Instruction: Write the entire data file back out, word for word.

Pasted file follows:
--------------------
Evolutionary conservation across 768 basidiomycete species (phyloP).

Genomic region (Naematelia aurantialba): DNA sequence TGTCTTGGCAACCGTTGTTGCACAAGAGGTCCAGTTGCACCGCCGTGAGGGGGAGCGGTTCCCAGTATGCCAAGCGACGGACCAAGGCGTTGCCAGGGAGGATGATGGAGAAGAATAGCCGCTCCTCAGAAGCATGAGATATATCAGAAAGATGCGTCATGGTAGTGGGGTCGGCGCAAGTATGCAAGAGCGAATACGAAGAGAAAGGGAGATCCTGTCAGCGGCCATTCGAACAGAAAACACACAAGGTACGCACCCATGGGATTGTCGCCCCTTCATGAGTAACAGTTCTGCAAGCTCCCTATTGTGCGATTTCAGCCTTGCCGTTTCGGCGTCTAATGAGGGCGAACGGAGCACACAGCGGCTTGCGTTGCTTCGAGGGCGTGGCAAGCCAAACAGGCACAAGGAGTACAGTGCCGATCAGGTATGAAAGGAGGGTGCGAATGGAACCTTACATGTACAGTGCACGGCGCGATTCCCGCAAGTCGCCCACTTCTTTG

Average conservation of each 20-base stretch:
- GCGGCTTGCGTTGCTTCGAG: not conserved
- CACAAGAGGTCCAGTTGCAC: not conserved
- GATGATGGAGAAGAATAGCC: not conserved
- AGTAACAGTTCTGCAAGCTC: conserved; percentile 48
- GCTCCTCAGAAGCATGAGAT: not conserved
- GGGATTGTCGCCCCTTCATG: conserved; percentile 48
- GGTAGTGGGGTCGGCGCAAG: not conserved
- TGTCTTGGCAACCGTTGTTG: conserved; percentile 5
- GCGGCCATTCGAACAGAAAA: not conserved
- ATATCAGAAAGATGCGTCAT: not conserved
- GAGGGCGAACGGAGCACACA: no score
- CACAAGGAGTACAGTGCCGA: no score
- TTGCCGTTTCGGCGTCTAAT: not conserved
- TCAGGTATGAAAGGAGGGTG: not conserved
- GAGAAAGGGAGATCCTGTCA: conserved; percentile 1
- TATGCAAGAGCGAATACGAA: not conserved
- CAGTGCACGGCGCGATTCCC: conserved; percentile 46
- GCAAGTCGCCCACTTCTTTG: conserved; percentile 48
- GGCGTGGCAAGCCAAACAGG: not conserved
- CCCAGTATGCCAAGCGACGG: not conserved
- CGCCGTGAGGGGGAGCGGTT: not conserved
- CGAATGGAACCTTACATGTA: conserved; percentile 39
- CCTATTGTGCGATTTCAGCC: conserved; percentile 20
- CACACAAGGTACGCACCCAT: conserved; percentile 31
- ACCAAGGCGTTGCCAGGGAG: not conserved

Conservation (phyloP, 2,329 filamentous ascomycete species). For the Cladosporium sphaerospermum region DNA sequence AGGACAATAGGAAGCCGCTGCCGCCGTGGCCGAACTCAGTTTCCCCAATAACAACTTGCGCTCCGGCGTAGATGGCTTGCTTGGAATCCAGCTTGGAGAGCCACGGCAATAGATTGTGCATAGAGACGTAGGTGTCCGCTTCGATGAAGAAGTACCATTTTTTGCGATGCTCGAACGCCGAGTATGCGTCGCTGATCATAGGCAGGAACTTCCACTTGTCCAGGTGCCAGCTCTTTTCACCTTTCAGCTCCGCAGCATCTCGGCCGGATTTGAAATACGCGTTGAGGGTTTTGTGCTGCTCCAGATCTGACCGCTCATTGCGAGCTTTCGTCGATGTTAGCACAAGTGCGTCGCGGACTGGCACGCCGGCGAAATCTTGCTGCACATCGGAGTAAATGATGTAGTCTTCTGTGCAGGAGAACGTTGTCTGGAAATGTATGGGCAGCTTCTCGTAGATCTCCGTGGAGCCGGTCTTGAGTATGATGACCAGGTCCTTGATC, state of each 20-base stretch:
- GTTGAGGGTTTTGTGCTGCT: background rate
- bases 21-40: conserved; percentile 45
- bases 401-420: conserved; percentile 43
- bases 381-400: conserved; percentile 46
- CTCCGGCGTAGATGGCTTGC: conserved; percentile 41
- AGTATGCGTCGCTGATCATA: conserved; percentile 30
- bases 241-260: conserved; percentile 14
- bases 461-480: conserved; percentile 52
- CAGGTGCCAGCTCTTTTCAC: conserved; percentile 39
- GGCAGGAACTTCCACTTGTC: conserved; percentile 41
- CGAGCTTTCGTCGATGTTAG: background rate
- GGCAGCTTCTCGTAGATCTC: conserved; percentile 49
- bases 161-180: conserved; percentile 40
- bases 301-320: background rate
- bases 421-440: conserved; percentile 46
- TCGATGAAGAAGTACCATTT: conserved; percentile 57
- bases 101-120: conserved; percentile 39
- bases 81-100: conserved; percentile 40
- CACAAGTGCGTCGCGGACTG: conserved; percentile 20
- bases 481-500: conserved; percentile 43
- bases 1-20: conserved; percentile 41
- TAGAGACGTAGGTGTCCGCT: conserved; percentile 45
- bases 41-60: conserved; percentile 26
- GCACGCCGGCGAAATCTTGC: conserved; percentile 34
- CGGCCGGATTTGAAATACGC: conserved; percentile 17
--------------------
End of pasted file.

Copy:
Evolutionary conservation across 768 basidiomycete species (phyloP).

Genomic region (Naematelia aurantialba): DNA sequence TGTCTTGGCAACCGTTGTTGCACAAGAGGTCCAGTTGCACCGCCGTGAGGGGGAGCGGTTCCCAGTATGCCAAGCGACGGACCAAGGCGTTGCCAGGGAGGATGATGGAGAAGAATAGCCGCTCCTCAGAAGCATGAGATATATCAGAAAGATGCGTCATGGTAGTGGGGTCGGCGCAAGTATGCAAGAGCGAATACGAAGAGAAAGGGAGATCCTGTCAGCGGCCATTCGAACAGAAAACACACAAGGTACGCACCCATGGGATTGTCGCCCCTTCATGAGTAACAGTTCTGCAAGCTCCCTATTGTGCGATTTCAGCCTTGCCGTTTCGGCGTCTAATGAGGGCGAACGGAGCACACAGCGGCTTGCGTTGCTTCGAGGGCGTGGCAAGCCAAACAGGCACAAGGAGTACAGTGCCGATCAGGTATGAAAGGAGGGTGCGAATGGAACCTTACATGTACAGTGCACGGCGCGATTCCCGCAAGTCGCCCACTTCTTTG

Average conservation of each 20-base stretch:
- GCGGCTTGCGTTGCTTCGAG: not conserved
- CACAAGAGGTCCAGTTGCAC: not conserved
- GATGATGGAGAAGAATAGCC: not conserved
- AGTAACAGTTCTGCAAGCTC: conserved; percentile 48
- GCTCCTCAGAAGCATGAGAT: not conserved
- GGGATTGTCGCCCCTTCATG: conserved; percentile 48
- GGTAGTGGGGTCGGCGCAAG: not conserved
- TGTCTTGGCAACCGTTGTTG: conserved; percentile 5
- GCGGCCATTCGAACAGAAAA: not conserved
- ATATCAGAAAGATGCGTCAT: not conserved
- GAGGGCGAACGGAGCACACA: no score
- CACAAGGAGTACAGTGCCGA: no score
- TTGCCGTTTCGGCGTCTAAT: not conserved
- TCAGGTATGAAAGGAGGGTG: not conserved
- GAGAAAGGGAGATCCTGTCA: conserved; percentile 1
- TATGCAAGAGCGAATACGAA: not conserved
- CAGTGCACGGCGCGATTCCC: conserved; percentile 46
- GCAAGTCGCCCACTTCTTTG: conserved; percentile 48
- GGCGTGGCAAGCCAAACAGG: not conserved
- CCCAGTATGCCAAGCGACGG: not conserved
- CGCCGTGAGGGGGAGCGGTT: not conserved
- CGAATGGAACCTTACATGTA: conserved; percentile 39
- CCTATTGTGCGATTTCAGCC: conserved; percentile 20
- CACACAAGGTACGCACCCAT: conserved; percentile 31
- ACCAAGGCGTTGCCAGGGAG: not conserved

Conservation (phyloP, 2,329 filamentous ascomycete species). For the Cladosporium sphaerospermum region DNA sequence AGGACAATAGGAAGCCGCTGCCGCCGTGGCCGAACTCAGTTTCCCCAATAACAACTTGCGCTCCGGCGTAGATGGCTTGCTTGGAATCCAGCTTGGAGAGCCACGGCAATAGATTGTGCATAGAGACGTAGGTGTCCGCTTCGATGAAGAAGTACCATTTTTTGCGATGCTCGAACGCCGAGTATGCGTCGCTGATCATAGGCAGGAACTTCCACTTGTCCAGGTGCCAGCTCTTTTCACCTTTCAGCTCCGCAGCATCTCGGCCGGATTTGAAATACGCGTTGAGGGTTTTGTGCTGCTCCAGATCTGACCGCTCATTGCGAGCTTTCGTCGATGTTAGCACAAGTGCGTCGCGGACTGGCACGCCGGCGAAATCTTGCTGCACATCGGAGTAAATGATGTAGTCTTCTGTGCAGGAGAACGTTGTCTGGAAATGTATGGGCAGCTTCTCGTAGATCTCCGTGGAGCCGGTCTTGAGTATGATGACCAGGTCCTTGATC, state of each 20-base stretch:
- GTTGAGGGTTTTGTGCTGCT: background rate
- bases 21-40: conserved; percentile 45
- bases 401-420: conserved; percentile 43
- bases 381-400: conserved; percentile 46
- CTCCGGCGTAGATGGCTTGC: conserved; percentile 41
- AGTATGCGTCGCTGATCATA: conserved; percentile 30
- bases 241-260: conserved; percentile 14
- bases 461-480: conserved; percentile 52
- CAGGTGCCAGCTCTTTTCAC: conserved; percentile 39
- GGCAGGAACTTCCACTTGTC: conserved; percentile 41
- CGAGCTTTCGTCGATGTTAG: background rate
- GGCAGCTTCTCGTAGATCTC: conserved; percentile 49
- bases 161-180: conserved; percentile 40
- bases 301-320: background rate
- bases 421-440: conserved; percentile 46
- TCGATGAAGAAGTACCATTT: conserved; percentile 57
- bases 101-120: conserved; percentile 39
- bases 81-100: conserved; percentile 40
- CACAAGTGCGTCGCGGACTG: conserved; percentile 20
- bases 481-500: conserved; percentile 43
- bases 1-20: conserved; percentile 41
- TAGAGACGTAGGTGTCCGCT: conserved; percentile 45
- bases 41-60: conserved; percentile 26
- GCACGCCGGCGAAATCTTGC: conserved; percentile 34
- CGGCCGGATTTGAAATACGC: conserved; percentile 17